There must be an art to reading what is really going on by the questionings of Justices at oral argument. If there is such an art, I haven’t mastered it yet. Case in point, we previously discussed a case that appeared to raise the question of whether Chevron deference would survive, here. On June

Earlier today, I counted the number of cases I had in my pipeline. It came to two dozen. Ultimately, I chose the case of Panarra v. HTC Corporation et. al., here. It is a cutting edge case exploring whether the programming offered in virtual reality headsets needs to be accessible to the Deaf, deaf,

Today’s blog entry takes a look at three different cases that either expand on prior blog entries or talk about subsequent developments with prior blog entries. This week is absolutely crazy for me as my daughter is graduating high school this week, probably on Friday, and we have company coming in today. So, the blog

My daughter completed her classroom component for high school this week and now is just waiting to graduate, so my schedule has been a bit all over the place. Hence, I am getting this blog entry up later in the week than I usually do.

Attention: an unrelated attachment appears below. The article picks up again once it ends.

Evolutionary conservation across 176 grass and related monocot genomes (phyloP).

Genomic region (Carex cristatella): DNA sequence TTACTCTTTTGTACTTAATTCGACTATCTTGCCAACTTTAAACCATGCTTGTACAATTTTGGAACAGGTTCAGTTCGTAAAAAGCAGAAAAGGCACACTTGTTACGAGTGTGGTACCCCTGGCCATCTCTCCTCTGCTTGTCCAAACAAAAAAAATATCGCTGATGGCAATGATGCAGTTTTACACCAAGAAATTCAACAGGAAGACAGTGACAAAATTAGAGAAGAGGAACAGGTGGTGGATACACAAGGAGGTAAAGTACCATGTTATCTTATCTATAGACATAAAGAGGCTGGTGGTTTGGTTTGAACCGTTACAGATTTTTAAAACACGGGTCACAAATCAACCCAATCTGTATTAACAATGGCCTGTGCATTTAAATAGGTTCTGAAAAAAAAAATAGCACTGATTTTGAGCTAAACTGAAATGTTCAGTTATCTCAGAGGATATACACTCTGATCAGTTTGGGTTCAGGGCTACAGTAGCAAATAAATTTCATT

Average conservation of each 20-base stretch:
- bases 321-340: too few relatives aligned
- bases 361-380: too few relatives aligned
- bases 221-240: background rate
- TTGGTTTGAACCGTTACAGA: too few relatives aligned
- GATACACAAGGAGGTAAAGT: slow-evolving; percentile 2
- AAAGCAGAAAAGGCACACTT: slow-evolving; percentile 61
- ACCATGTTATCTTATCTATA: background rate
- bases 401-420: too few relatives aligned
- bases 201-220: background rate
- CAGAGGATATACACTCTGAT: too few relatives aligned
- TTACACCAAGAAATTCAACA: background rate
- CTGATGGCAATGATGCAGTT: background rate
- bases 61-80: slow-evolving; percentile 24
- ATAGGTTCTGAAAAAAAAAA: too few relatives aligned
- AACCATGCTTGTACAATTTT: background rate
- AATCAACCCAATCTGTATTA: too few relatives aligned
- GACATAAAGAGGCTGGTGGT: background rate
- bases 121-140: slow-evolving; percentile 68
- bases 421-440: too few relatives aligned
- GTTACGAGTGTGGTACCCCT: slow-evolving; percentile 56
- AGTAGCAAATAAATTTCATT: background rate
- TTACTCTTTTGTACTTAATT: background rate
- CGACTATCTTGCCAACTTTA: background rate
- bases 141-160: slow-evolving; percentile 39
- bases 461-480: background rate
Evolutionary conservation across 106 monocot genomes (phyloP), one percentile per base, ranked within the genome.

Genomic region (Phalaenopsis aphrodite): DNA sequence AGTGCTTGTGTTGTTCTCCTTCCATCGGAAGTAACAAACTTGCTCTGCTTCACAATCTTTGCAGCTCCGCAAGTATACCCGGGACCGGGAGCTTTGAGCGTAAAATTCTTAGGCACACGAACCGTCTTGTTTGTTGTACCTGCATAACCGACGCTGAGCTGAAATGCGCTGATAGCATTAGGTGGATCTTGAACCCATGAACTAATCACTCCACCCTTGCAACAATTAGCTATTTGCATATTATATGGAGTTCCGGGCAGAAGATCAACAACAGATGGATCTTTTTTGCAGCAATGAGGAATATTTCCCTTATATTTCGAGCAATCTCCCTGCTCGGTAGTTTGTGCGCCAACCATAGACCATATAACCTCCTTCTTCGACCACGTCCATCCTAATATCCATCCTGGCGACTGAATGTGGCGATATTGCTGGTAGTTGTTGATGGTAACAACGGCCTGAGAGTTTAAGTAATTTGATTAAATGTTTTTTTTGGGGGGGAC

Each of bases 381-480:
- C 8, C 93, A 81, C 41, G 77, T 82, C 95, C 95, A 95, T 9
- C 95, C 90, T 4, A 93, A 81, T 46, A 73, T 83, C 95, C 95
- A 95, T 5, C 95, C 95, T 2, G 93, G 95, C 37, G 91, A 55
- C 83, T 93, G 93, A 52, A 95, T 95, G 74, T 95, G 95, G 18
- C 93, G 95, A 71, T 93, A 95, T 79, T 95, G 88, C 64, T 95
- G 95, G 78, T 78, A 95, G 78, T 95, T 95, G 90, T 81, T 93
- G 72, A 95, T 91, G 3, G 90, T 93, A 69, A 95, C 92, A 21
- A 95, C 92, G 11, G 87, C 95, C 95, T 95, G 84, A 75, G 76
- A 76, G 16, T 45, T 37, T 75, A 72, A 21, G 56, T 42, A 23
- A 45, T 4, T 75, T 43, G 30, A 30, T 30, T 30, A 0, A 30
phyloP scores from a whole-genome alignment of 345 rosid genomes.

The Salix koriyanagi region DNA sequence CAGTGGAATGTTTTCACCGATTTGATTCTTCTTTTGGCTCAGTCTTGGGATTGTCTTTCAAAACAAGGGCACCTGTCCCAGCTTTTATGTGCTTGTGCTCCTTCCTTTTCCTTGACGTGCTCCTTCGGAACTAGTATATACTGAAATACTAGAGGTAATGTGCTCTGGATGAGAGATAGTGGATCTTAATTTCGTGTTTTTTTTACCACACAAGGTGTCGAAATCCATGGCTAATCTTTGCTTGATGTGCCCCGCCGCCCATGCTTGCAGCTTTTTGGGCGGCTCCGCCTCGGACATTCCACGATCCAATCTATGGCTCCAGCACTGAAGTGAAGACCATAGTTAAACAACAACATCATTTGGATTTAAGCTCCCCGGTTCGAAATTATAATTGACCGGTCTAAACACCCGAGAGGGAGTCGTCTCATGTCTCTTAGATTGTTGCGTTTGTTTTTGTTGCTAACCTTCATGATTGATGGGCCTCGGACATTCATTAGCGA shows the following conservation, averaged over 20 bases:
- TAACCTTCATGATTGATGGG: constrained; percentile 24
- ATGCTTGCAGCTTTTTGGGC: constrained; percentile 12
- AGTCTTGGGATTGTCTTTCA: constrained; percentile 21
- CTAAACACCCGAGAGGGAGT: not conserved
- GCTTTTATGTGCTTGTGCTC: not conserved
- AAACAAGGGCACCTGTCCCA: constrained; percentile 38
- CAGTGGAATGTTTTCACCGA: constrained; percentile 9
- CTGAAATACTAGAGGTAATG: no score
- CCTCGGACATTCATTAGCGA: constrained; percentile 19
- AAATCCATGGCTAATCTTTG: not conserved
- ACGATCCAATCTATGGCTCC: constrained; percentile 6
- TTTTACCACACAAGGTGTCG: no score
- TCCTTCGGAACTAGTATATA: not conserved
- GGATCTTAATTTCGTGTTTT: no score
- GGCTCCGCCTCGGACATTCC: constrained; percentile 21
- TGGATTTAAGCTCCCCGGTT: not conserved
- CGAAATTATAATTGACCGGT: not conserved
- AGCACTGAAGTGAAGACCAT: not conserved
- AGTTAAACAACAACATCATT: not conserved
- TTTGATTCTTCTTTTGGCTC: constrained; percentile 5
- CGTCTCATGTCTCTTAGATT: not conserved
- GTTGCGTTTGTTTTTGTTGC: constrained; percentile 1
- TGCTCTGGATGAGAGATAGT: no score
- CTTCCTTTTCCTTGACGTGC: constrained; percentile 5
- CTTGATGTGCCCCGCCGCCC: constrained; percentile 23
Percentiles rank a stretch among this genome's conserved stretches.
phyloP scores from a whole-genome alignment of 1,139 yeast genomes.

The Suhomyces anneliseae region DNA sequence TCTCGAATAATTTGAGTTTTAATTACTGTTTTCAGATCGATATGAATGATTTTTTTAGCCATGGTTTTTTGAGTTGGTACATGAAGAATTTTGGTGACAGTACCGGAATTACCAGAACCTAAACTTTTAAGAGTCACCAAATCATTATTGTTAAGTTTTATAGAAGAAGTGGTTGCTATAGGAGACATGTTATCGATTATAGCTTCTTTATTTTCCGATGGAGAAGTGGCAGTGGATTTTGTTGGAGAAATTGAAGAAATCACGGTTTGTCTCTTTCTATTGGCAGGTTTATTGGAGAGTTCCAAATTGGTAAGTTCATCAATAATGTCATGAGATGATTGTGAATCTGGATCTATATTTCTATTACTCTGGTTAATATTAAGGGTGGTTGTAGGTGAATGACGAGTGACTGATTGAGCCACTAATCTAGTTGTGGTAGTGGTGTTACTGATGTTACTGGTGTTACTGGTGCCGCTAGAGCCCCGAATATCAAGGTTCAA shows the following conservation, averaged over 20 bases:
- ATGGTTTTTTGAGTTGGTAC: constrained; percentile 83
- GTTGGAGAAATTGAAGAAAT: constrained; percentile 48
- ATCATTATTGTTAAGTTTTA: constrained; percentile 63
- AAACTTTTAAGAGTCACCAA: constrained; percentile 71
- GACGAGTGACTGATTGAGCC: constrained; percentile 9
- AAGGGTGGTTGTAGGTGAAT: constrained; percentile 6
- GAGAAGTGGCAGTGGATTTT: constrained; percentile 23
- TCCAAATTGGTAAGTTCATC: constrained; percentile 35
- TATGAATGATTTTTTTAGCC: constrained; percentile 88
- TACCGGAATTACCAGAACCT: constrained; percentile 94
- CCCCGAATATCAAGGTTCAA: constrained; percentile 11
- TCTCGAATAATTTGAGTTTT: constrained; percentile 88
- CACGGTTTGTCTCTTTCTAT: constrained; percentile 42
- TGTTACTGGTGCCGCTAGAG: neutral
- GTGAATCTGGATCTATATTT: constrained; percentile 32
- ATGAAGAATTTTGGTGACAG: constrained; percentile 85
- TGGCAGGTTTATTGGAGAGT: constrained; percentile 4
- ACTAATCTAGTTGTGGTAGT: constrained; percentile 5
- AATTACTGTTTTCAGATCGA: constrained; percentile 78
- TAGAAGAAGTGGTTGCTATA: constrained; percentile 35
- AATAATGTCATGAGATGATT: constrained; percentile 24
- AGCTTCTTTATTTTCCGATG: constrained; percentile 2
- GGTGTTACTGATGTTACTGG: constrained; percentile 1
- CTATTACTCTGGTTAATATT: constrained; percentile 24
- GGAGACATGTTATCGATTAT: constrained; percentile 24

This week’s blog entry is already making the rounds

Today’s blog entry discusses two different concepts. The first concept it discusses is what just does “transitory and minor,” mean for purposes of the regarded as exception and for purposes of what I mean when I keep talking about it as a great preventive law approach to deciding when a temporary disability might be protected

Consider the same set of facts. Title III’s final implementing contain requirements for hotels to post the availability of accessible hotel rooms, 28 C.F.R. §36.302(e), (don’t get me started on how hotels deal with rooms for Deaf, deaf and HOH customers). Two individuals are self avowed testers that visit websites of hotel to see if